There are also many specialised instruments, such as magnetic probes for ferrous objects and “peanut forceps”, used for the endoscopic removal of the most common inhaled FB in people. However, a pair of rat‑tooth and basket forceps, and possibly a snare and a Roth net, should cover most eventualities. Challenging FBs, however, may require improvisation. For example, bronchoscopes often have a narrow working channel down which no grasping instrument will fit; however, it may be possible to retrieve inhaled FBs by taping forceps to the outside of the endoscope tip.


The approach to endoscopic FB retrieval depends on what the FB is and where it is lodged. It is essential to remember that some FBs will pass naturally and that others are too large or unsafe to retrieve endoscopically. Complications such as perforation can occur, but the risk to the patient is lower than in open surgery, and post-operative recovery is much quicker. Just before the procedure, radiographs should be taken to confirm where the FB is and that it has not moved after the initial diagnosis.

Complications such as perforation can occur, but the risk to the patient is lower than in open surgery, and post-operative recovery is much quicker

Oesophageal FBs

Oesophageal FBs are often the most challenging and can be true emergencies. There is a risk of perforation with pointed bones, and large objects such as indigestible chews can cause a complete obstruction (Figure 4A). Avoidance of surgical removal is preferred as it requires a thoracotomy, but surgery should be attempted sooner rather than later if endoscopic retrieval is unsuccessful. Because of the size of many oesophageal FBs, it is often easier to use long rigid alligator forceps alongside the flexible endoscope (Figure 4B). This allows visualisation of the procedure, but the endoscopist and the person manipulating the forceps must coordinate to avoid accidentally gripping the endoscope.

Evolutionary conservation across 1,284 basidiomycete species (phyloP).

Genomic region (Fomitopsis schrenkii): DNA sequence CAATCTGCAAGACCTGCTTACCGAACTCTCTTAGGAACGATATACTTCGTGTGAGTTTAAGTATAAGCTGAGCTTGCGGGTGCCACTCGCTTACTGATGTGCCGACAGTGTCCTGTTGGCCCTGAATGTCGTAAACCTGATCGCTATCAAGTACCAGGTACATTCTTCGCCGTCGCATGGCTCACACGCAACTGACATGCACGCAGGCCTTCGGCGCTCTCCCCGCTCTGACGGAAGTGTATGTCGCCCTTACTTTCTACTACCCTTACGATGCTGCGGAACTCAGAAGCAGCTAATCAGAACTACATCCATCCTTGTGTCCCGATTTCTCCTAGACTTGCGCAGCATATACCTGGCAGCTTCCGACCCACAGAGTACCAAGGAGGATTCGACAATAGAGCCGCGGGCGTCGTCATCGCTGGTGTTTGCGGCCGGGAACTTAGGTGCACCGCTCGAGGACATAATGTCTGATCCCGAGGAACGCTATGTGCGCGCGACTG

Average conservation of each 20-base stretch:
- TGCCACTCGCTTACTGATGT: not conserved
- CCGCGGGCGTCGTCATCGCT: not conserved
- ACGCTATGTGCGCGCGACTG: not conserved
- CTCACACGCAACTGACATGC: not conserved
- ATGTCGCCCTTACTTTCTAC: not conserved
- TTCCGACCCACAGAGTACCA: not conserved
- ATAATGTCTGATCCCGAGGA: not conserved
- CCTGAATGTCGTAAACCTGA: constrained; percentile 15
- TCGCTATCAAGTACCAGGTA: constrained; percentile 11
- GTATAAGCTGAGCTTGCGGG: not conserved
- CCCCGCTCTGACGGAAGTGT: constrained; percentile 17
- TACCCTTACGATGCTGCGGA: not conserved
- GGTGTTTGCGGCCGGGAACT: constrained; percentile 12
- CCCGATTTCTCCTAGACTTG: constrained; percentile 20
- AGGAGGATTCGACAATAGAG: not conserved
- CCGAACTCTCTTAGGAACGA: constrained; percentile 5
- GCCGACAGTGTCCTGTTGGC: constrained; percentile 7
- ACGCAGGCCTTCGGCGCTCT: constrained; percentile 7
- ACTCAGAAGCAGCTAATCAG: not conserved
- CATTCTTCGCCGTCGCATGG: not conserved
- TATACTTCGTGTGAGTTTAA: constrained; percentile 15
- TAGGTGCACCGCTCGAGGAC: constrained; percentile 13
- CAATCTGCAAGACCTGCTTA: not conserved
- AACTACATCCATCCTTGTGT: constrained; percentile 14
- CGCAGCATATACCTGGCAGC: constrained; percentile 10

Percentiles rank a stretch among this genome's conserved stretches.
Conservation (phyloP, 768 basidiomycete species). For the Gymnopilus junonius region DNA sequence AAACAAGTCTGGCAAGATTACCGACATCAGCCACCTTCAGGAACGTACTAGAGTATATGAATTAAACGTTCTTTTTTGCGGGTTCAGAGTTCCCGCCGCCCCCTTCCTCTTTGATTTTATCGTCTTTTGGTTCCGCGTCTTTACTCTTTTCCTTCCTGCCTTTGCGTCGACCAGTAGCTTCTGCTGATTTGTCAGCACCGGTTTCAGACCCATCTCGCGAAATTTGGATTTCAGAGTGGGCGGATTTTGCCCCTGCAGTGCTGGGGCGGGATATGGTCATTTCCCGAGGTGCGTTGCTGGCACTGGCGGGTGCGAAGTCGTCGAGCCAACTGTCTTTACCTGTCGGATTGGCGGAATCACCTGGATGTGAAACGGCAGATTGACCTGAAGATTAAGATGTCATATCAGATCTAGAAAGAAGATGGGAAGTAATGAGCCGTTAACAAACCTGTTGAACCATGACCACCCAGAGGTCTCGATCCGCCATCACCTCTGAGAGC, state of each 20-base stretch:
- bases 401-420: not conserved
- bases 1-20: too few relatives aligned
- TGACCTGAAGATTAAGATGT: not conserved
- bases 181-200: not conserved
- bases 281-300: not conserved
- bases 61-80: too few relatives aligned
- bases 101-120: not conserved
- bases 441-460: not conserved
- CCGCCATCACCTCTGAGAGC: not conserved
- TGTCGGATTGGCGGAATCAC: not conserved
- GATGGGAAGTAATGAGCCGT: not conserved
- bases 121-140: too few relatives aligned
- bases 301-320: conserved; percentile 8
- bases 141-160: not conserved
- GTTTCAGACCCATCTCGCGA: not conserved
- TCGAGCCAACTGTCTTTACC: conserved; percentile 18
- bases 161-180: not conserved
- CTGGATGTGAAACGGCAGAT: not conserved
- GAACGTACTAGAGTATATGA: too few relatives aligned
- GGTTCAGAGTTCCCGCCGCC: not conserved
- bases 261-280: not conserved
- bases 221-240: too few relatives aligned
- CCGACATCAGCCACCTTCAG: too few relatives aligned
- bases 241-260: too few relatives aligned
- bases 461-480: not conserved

Gastric FBs

As long as grasping instruments are large enough, all except the largest and/or smoothest gastric FBs can be removed endoscopically. However, sometimes it can be frustrating chasing an object around the stomach or dropping it as one tries to pull it through the lower oesophageal sphincter. It is sensible to set a time limit on attempts at endoscopic removal of gastric FBs before opting for surgery, as a simple gastrotomy is often quicker! FBs with an edge or prominence are easier to catch with grasping forceps, whereas basket forceps or a Roth net is better for smooth/round objects.

It is sensible to set a time limit on attempts at endoscopic removal of gastric FBs before opting for surgery, as a simple gastrotomy is often quicker

FIGURE (5) An example of a gastric foreign body. A coin has fallen to the cardia during removal, requiring retroflexion of the endoscope to retrieve it. Rotation of the patient on to its right side makes it easier to grasp

If the patient has just eaten, visualising the FB can be difficult. Unless one has the luxury of a peristaltic flushing pump to wash the gastric surface endoscopically, it may be better to wait a few hours until the food has passed. However, this assumes there is no risk of the FB passing into the duodenum or perforating.

The biggest frustration with the endoscopic removal of gastric FBs is that the FB often falls out of the antrum and down to the cardia. This occurs when the patient is in the standard left lateral recumbency position as the stomach is insufflated (Figure 5). Having to retroflex the endoscope to grab the FB can then be difficult. Turning the patient into right lateral recumbency will roll the FB down to where it can be retrieved more easily.